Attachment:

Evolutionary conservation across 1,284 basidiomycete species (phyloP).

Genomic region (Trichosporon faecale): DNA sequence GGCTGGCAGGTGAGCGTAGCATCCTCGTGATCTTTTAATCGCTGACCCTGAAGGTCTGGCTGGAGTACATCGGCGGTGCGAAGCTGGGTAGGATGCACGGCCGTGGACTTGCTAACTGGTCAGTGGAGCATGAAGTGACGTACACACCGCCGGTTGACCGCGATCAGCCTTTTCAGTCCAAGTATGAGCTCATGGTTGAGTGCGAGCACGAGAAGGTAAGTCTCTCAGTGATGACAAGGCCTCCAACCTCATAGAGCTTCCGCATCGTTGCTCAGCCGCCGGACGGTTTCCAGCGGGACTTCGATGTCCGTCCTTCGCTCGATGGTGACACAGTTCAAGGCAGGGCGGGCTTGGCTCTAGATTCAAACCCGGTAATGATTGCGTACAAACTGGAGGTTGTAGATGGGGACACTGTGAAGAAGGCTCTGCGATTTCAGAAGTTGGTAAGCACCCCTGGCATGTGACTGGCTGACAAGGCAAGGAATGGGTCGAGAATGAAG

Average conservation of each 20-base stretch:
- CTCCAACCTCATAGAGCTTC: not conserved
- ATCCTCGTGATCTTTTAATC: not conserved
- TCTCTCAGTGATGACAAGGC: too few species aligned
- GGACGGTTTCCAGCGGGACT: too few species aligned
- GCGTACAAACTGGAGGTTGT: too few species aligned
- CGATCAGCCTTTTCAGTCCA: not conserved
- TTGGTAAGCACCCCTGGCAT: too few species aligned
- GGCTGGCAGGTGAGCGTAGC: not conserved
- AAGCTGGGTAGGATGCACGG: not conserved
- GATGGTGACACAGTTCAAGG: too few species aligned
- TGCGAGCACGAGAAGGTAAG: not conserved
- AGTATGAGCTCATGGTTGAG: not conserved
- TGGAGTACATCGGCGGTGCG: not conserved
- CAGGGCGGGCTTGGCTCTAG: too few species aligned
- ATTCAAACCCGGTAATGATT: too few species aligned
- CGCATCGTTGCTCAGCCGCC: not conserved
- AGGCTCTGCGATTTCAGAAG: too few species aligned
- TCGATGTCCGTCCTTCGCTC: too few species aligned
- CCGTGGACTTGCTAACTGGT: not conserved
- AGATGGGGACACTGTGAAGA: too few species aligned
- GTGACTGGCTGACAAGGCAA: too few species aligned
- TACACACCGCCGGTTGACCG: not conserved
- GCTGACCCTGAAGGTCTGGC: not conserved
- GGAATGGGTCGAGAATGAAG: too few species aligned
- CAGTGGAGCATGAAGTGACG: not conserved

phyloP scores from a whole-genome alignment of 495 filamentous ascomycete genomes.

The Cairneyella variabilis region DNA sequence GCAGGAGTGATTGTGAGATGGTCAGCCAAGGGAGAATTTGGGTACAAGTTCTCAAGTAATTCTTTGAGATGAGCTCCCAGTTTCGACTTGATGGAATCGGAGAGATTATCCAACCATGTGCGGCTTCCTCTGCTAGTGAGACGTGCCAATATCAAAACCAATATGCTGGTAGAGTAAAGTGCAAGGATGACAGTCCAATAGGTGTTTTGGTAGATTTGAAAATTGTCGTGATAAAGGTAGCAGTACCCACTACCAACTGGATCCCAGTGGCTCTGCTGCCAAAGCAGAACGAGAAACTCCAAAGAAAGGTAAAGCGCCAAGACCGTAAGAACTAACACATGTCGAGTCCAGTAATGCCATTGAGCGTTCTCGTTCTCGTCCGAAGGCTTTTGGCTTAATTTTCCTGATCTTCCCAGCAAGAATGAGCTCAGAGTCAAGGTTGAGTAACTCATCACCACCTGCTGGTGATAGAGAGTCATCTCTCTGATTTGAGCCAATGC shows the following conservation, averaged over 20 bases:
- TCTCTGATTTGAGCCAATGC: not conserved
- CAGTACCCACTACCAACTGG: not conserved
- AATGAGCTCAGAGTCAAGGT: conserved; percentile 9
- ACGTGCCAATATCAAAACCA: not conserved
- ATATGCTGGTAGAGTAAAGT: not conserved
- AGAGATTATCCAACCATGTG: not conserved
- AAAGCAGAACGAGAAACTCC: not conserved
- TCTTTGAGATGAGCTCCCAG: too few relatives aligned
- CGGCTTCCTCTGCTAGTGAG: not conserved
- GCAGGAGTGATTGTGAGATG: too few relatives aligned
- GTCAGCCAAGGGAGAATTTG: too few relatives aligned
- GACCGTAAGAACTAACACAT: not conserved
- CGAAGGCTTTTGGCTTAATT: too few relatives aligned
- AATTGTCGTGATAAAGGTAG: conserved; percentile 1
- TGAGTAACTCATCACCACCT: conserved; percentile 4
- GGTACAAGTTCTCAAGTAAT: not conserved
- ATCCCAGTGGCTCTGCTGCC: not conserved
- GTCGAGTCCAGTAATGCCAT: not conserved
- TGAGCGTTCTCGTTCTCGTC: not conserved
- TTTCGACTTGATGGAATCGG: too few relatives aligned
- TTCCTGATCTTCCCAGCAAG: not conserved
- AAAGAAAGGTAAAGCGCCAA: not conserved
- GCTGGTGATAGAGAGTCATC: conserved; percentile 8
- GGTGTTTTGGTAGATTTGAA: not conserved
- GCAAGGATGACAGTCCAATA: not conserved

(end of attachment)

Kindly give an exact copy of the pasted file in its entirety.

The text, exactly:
Evolutionary conservation across 1,284 basidiomycete species (phyloP).

Genomic region (Trichosporon faecale): DNA sequence GGCTGGCAGGTGAGCGTAGCATCCTCGTGATCTTTTAATCGCTGACCCTGAAGGTCTGGCTGGAGTACATCGGCGGTGCGAAGCTGGGTAGGATGCACGGCCGTGGACTTGCTAACTGGTCAGTGGAGCATGAAGTGACGTACACACCGCCGGTTGACCGCGATCAGCCTTTTCAGTCCAAGTATGAGCTCATGGTTGAGTGCGAGCACGAGAAGGTAAGTCTCTCAGTGATGACAAGGCCTCCAACCTCATAGAGCTTCCGCATCGTTGCTCAGCCGCCGGACGGTTTCCAGCGGGACTTCGATGTCCGTCCTTCGCTCGATGGTGACACAGTTCAAGGCAGGGCGGGCTTGGCTCTAGATTCAAACCCGGTAATGATTGCGTACAAACTGGAGGTTGTAGATGGGGACACTGTGAAGAAGGCTCTGCGATTTCAGAAGTTGGTAAGCACCCCTGGCATGTGACTGGCTGACAAGGCAAGGAATGGGTCGAGAATGAAG

Average conservation of each 20-base stretch:
- CTCCAACCTCATAGAGCTTC: not conserved
- ATCCTCGTGATCTTTTAATC: not conserved
- TCTCTCAGTGATGACAAGGC: too few species aligned
- GGACGGTTTCCAGCGGGACT: too few species aligned
- GCGTACAAACTGGAGGTTGT: too few species aligned
- CGATCAGCCTTTTCAGTCCA: not conserved
- TTGGTAAGCACCCCTGGCAT: too few species aligned
- GGCTGGCAGGTGAGCGTAGC: not conserved
- AAGCTGGGTAGGATGCACGG: not conserved
- GATGGTGACACAGTTCAAGG: too few species aligned
- TGCGAGCACGAGAAGGTAAG: not conserved
- AGTATGAGCTCATGGTTGAG: not conserved
- TGGAGTACATCGGCGGTGCG: not conserved
- CAGGGCGGGCTTGGCTCTAG: too few species aligned
- ATTCAAACCCGGTAATGATT: too few species aligned
- CGCATCGTTGCTCAGCCGCC: not conserved
- AGGCTCTGCGATTTCAGAAG: too few species aligned
- TCGATGTCCGTCCTTCGCTC: too few species aligned
- CCGTGGACTTGCTAACTGGT: not conserved
- AGATGGGGACACTGTGAAGA: too few species aligned
- GTGACTGGCTGACAAGGCAA: too few species aligned
- TACACACCGCCGGTTGACCG: not conserved
- GCTGACCCTGAAGGTCTGGC: not conserved
- GGAATGGGTCGAGAATGAAG: too few species aligned
- CAGTGGAGCATGAAGTGACG: not conserved

phyloP scores from a whole-genome alignment of 495 filamentous ascomycete genomes.

The Cairneyella variabilis region DNA sequence GCAGGAGTGATTGTGAGATGGTCAGCCAAGGGAGAATTTGGGTACAAGTTCTCAAGTAATTCTTTGAGATGAGCTCCCAGTTTCGACTTGATGGAATCGGAGAGATTATCCAACCATGTGCGGCTTCCTCTGCTAGTGAGACGTGCCAATATCAAAACCAATATGCTGGTAGAGTAAAGTGCAAGGATGACAGTCCAATAGGTGTTTTGGTAGATTTGAAAATTGTCGTGATAAAGGTAGCAGTACCCACTACCAACTGGATCCCAGTGGCTCTGCTGCCAAAGCAGAACGAGAAACTCCAAAGAAAGGTAAAGCGCCAAGACCGTAAGAACTAACACATGTCGAGTCCAGTAATGCCATTGAGCGTTCTCGTTCTCGTCCGAAGGCTTTTGGCTTAATTTTCCTGATCTTCCCAGCAAGAATGAGCTCAGAGTCAAGGTTGAGTAACTCATCACCACCTGCTGGTGATAGAGAGTCATCTCTCTGATTTGAGCCAATGC shows the following conservation, averaged over 20 bases:
- TCTCTGATTTGAGCCAATGC: not conserved
- CAGTACCCACTACCAACTGG: not conserved
- AATGAGCTCAGAGTCAAGGT: conserved; percentile 9
- ACGTGCCAATATCAAAACCA: not conserved
- ATATGCTGGTAGAGTAAAGT: not conserved
- AGAGATTATCCAACCATGTG: not conserved
- AAAGCAGAACGAGAAACTCC: not conserved
- TCTTTGAGATGAGCTCCCAG: too few relatives aligned
- CGGCTTCCTCTGCTAGTGAG: not conserved
- GCAGGAGTGATTGTGAGATG: too few relatives aligned
- GTCAGCCAAGGGAGAATTTG: too few relatives aligned
- GACCGTAAGAACTAACACAT: not conserved
- CGAAGGCTTTTGGCTTAATT: too few relatives aligned
- AATTGTCGTGATAAAGGTAG: conserved; percentile 1
- TGAGTAACTCATCACCACCT: conserved; percentile 4
- GGTACAAGTTCTCAAGTAAT: not conserved
- ATCCCAGTGGCTCTGCTGCC: not conserved
- GTCGAGTCCAGTAATGCCAT: not conserved
- TGAGCGTTCTCGTTCTCGTC: not conserved
- TTTCGACTTGATGGAATCGG: too few relatives aligned
- TTCCTGATCTTCCCAGCAAG: not conserved
- AAAGAAAGGTAAAGCGCCAA: not conserved
- GCTGGTGATAGAGAGTCATC: conserved; percentile 8
- GGTGTTTTGGTAGATTTGAA: not conserved
- GCAAGGATGACAGTCCAATA: not conserved